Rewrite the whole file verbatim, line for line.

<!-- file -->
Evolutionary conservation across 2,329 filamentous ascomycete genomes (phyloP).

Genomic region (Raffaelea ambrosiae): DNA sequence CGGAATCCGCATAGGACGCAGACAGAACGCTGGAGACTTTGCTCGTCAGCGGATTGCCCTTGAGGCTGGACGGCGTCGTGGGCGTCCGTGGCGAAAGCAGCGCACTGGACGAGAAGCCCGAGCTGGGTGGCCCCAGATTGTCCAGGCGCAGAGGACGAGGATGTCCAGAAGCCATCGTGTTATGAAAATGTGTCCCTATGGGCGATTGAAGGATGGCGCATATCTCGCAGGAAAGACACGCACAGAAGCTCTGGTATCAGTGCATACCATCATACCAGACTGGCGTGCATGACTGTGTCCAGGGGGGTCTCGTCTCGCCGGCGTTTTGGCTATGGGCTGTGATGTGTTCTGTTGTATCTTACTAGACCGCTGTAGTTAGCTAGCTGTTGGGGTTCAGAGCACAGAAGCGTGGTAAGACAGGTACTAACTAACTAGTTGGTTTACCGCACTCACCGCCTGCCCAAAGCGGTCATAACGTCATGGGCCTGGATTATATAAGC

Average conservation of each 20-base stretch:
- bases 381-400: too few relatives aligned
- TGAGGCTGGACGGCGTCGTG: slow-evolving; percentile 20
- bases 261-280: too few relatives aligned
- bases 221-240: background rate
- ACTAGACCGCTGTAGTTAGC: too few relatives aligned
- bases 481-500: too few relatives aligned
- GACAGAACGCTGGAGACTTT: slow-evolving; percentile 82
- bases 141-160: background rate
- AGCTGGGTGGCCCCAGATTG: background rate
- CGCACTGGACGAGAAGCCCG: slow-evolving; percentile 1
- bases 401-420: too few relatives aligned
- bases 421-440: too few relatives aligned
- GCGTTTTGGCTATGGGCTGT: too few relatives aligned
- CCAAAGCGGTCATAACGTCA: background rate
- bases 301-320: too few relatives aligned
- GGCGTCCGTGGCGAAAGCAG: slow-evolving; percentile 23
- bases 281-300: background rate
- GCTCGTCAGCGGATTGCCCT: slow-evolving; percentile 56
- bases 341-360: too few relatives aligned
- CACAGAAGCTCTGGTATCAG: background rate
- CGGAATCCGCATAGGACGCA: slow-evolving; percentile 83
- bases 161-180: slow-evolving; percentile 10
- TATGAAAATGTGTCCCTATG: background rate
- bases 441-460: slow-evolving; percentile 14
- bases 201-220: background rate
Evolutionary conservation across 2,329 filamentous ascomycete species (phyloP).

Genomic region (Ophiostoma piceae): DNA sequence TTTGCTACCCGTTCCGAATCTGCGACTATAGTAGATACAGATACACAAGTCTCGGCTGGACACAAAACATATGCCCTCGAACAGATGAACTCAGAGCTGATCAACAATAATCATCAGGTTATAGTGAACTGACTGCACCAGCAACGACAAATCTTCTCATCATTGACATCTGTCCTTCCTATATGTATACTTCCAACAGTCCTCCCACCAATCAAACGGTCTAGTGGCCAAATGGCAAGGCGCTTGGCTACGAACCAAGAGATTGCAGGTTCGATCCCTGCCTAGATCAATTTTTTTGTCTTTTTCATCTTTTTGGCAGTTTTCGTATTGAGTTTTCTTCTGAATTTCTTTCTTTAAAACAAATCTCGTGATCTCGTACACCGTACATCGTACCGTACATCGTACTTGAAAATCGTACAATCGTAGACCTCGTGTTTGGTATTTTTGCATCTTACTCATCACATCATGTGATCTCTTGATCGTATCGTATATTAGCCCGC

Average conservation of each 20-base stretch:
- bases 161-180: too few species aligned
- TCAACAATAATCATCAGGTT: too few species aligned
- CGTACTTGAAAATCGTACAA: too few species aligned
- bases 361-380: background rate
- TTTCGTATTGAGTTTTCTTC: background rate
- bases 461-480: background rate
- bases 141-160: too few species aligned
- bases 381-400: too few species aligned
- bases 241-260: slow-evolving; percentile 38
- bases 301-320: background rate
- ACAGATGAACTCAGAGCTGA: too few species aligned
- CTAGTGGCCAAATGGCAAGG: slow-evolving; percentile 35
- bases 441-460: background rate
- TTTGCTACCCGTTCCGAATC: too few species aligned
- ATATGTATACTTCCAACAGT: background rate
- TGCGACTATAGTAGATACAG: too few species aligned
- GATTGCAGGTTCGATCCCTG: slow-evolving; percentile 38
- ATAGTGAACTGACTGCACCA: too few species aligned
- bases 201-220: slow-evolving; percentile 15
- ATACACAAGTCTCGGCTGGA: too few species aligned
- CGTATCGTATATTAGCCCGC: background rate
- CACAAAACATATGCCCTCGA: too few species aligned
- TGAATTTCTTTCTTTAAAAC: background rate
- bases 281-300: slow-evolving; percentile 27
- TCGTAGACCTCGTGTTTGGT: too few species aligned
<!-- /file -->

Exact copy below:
Evolutionary conservation across 2,329 filamentous ascomycete genomes (phyloP).

Genomic region (Raffaelea ambrosiae): DNA sequence CGGAATCCGCATAGGACGCAGACAGAACGCTGGAGACTTTGCTCGTCAGCGGATTGCCCTTGAGGCTGGACGGCGTCGTGGGCGTCCGTGGCGAAAGCAGCGCACTGGACGAGAAGCCCGAGCTGGGTGGCCCCAGATTGTCCAGGCGCAGAGGACGAGGATGTCCAGAAGCCATCGTGTTATGAAAATGTGTCCCTATGGGCGATTGAAGGATGGCGCATATCTCGCAGGAAAGACACGCACAGAAGCTCTGGTATCAGTGCATACCATCATACCAGACTGGCGTGCATGACTGTGTCCAGGGGGGTCTCGTCTCGCCGGCGTTTTGGCTATGGGCTGTGATGTGTTCTGTTGTATCTTACTAGACCGCTGTAGTTAGCTAGCTGTTGGGGTTCAGAGCACAGAAGCGTGGTAAGACAGGTACTAACTAACTAGTTGGTTTACCGCACTCACCGCCTGCCCAAAGCGGTCATAACGTCATGGGCCTGGATTATATAAGC

Average conservation of each 20-base stretch:
- bases 381-400: too few relatives aligned
- TGAGGCTGGACGGCGTCGTG: slow-evolving; percentile 20
- bases 261-280: too few relatives aligned
- bases 221-240: background rate
- ACTAGACCGCTGTAGTTAGC: too few relatives aligned
- bases 481-500: too few relatives aligned
- GACAGAACGCTGGAGACTTT: slow-evolving; percentile 82
- bases 141-160: background rate
- AGCTGGGTGGCCCCAGATTG: background rate
- CGCACTGGACGAGAAGCCCG: slow-evolving; percentile 1
- bases 401-420: too few relatives aligned
- bases 421-440: too few relatives aligned
- GCGTTTTGGCTATGGGCTGT: too few relatives aligned
- CCAAAGCGGTCATAACGTCA: background rate
- bases 301-320: too few relatives aligned
- GGCGTCCGTGGCGAAAGCAG: slow-evolving; percentile 23
- bases 281-300: background rate
- GCTCGTCAGCGGATTGCCCT: slow-evolving; percentile 56
- bases 341-360: too few relatives aligned
- CACAGAAGCTCTGGTATCAG: background rate
- CGGAATCCGCATAGGACGCA: slow-evolving; percentile 83
- bases 161-180: slow-evolving; percentile 10
- TATGAAAATGTGTCCCTATG: background rate
- bases 441-460: slow-evolving; percentile 14
- bases 201-220: background rate
Evolutionary conservation across 2,329 filamentous ascomycete species (phyloP).

Genomic region (Ophiostoma piceae): DNA sequence TTTGCTACCCGTTCCGAATCTGCGACTATAGTAGATACAGATACACAAGTCTCGGCTGGACACAAAACATATGCCCTCGAACAGATGAACTCAGAGCTGATCAACAATAATCATCAGGTTATAGTGAACTGACTGCACCAGCAACGACAAATCTTCTCATCATTGACATCTGTCCTTCCTATATGTATACTTCCAACAGTCCTCCCACCAATCAAACGGTCTAGTGGCCAAATGGCAAGGCGCTTGGCTACGAACCAAGAGATTGCAGGTTCGATCCCTGCCTAGATCAATTTTTTTGTCTTTTTCATCTTTTTGGCAGTTTTCGTATTGAGTTTTCTTCTGAATTTCTTTCTTTAAAACAAATCTCGTGATCTCGTACACCGTACATCGTACCGTACATCGTACTTGAAAATCGTACAATCGTAGACCTCGTGTTTGGTATTTTTGCATCTTACTCATCACATCATGTGATCTCTTGATCGTATCGTATATTAGCCCGC

Average conservation of each 20-base stretch:
- bases 161-180: too few species aligned
- TCAACAATAATCATCAGGTT: too few species aligned
- CGTACTTGAAAATCGTACAA: too few species aligned
- bases 361-380: background rate
- TTTCGTATTGAGTTTTCTTC: background rate
- bases 461-480: background rate
- bases 141-160: too few species aligned
- bases 381-400: too few species aligned
- bases 241-260: slow-evolving; percentile 38
- bases 301-320: background rate
- ACAGATGAACTCAGAGCTGA: too few species aligned
- CTAGTGGCCAAATGGCAAGG: slow-evolving; percentile 35
- bases 441-460: background rate
- TTTGCTACCCGTTCCGAATC: too few species aligned
- ATATGTATACTTCCAACAGT: background rate
- TGCGACTATAGTAGATACAG: too few species aligned
- GATTGCAGGTTCGATCCCTG: slow-evolving; percentile 38
- ATAGTGAACTGACTGCACCA: too few species aligned
- bases 201-220: slow-evolving; percentile 15
- ATACACAAGTCTCGGCTGGA: too few species aligned
- CGTATCGTATATTAGCCCGC: background rate
- CACAAAACATATGCCCTCGA: too few species aligned
- TGAATTTCTTTCTTTAAAAC: background rate
- bases 281-300: slow-evolving; percentile 27
- TCGTAGACCTCGTGTTTGGT: too few species aligned